But I was never triggered. I never panicked. I never showed signs of PTSD. I didn’t have any problems trusting future partners, although I did have problems saying no. After all, if I’d slept with a rapist, why wouldn’t I sleep with someone who was great and not a rapist? My logical brain really did get how stupid that was, but hormones play their own part in that kind of decision-making. Still, years later, when someone said that rape victims sometimes have a lot of sex partners afterward “because when you say yes it’s not rape,” I nodded understanding.
About six years later, I had those of THOSE friends. The kind of guy we now call a Nice Guy. I’d met a couple of them, but no one took liberties like this one did. Ani DiFranco could’ve written a song about him. She kind of did.
It was the first time I’d felt like I wasn’t in control of my body since the rape, and at the time I pushed him away and said I was tired (afraid to turn down a guy who was driving me halfway across the country, if you want the details). When we got back to our home state, sure I could get a ride if he kicked me (and my daughter) out of the car, I confronted him…ish. Told him that wasn’t okay.
He said he was sorry, he understood…then when I got out of the car, he smacked me on the ass.
I think it was the rage that did it. Panic, rage, fear of confrontation, all those chemicals…as the years went on, they stewed. And then I met my husband in 2009 and we got married in 2010. A friend of mine made a joke on my wedding day and I was so hyped up with all those happy/nervous chemicals that the joke, which made me laugh at the time, which shouldn’t have bothered me at all, suddenly stopped being funny. A day later, when all the wedding stuff was over, I was freaking out. Nothing bad had happened. I wasn’t and had never been lacking control. But some chemical stew in me came to completion.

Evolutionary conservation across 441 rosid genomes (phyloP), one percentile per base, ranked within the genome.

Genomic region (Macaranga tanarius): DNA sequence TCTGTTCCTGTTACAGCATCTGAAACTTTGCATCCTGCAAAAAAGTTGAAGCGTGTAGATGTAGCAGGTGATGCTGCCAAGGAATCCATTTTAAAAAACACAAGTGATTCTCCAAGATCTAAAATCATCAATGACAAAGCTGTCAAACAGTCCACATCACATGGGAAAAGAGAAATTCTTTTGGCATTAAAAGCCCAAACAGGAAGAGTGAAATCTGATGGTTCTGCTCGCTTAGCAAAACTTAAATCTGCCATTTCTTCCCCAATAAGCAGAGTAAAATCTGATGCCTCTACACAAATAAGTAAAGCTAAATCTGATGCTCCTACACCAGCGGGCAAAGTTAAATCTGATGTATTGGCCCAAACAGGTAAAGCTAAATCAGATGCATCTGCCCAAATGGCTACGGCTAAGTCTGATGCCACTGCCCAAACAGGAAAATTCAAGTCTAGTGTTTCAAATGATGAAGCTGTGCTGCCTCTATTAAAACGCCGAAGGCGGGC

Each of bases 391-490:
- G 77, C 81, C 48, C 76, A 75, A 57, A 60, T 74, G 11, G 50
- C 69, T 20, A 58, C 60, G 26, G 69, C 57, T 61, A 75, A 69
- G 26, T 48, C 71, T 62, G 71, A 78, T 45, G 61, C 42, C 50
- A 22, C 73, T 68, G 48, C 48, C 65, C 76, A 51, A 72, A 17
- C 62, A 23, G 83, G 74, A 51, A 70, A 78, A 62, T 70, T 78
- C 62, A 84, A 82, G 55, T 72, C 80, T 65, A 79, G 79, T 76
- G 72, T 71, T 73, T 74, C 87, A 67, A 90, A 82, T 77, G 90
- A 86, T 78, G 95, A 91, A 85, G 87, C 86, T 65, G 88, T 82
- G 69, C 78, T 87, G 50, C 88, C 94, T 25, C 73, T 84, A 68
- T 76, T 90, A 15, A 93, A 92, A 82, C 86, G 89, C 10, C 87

The end result, a few days later, was my first and only trigger: a specific color, my friend’s favorite color. I called RAINN, I got right into therapy, I calmed down, stopped panicking, but since then, that color can get to me. Some days, I don’t even notice, and I take a cup down from the cabinet and not even notice that it’s exactly that shade. Other days, that same cup makes me nervous, twitchy. I can’t even touch it, or the other cup that’s not quite that color but still in the family.
When I worked with children, I had to learn to deal with them handing me that color crayon, or asking me why I didn’t use it. After years of not having a favorite color, I developed one: it was Not That Color. I think now, looking back, I started liking one color, rather than my usual color combinations (for a few months, it was the yellow and blue of Luke’s outfit on The Tribe), so that when people bought me things, they’d be in that color, not the other one.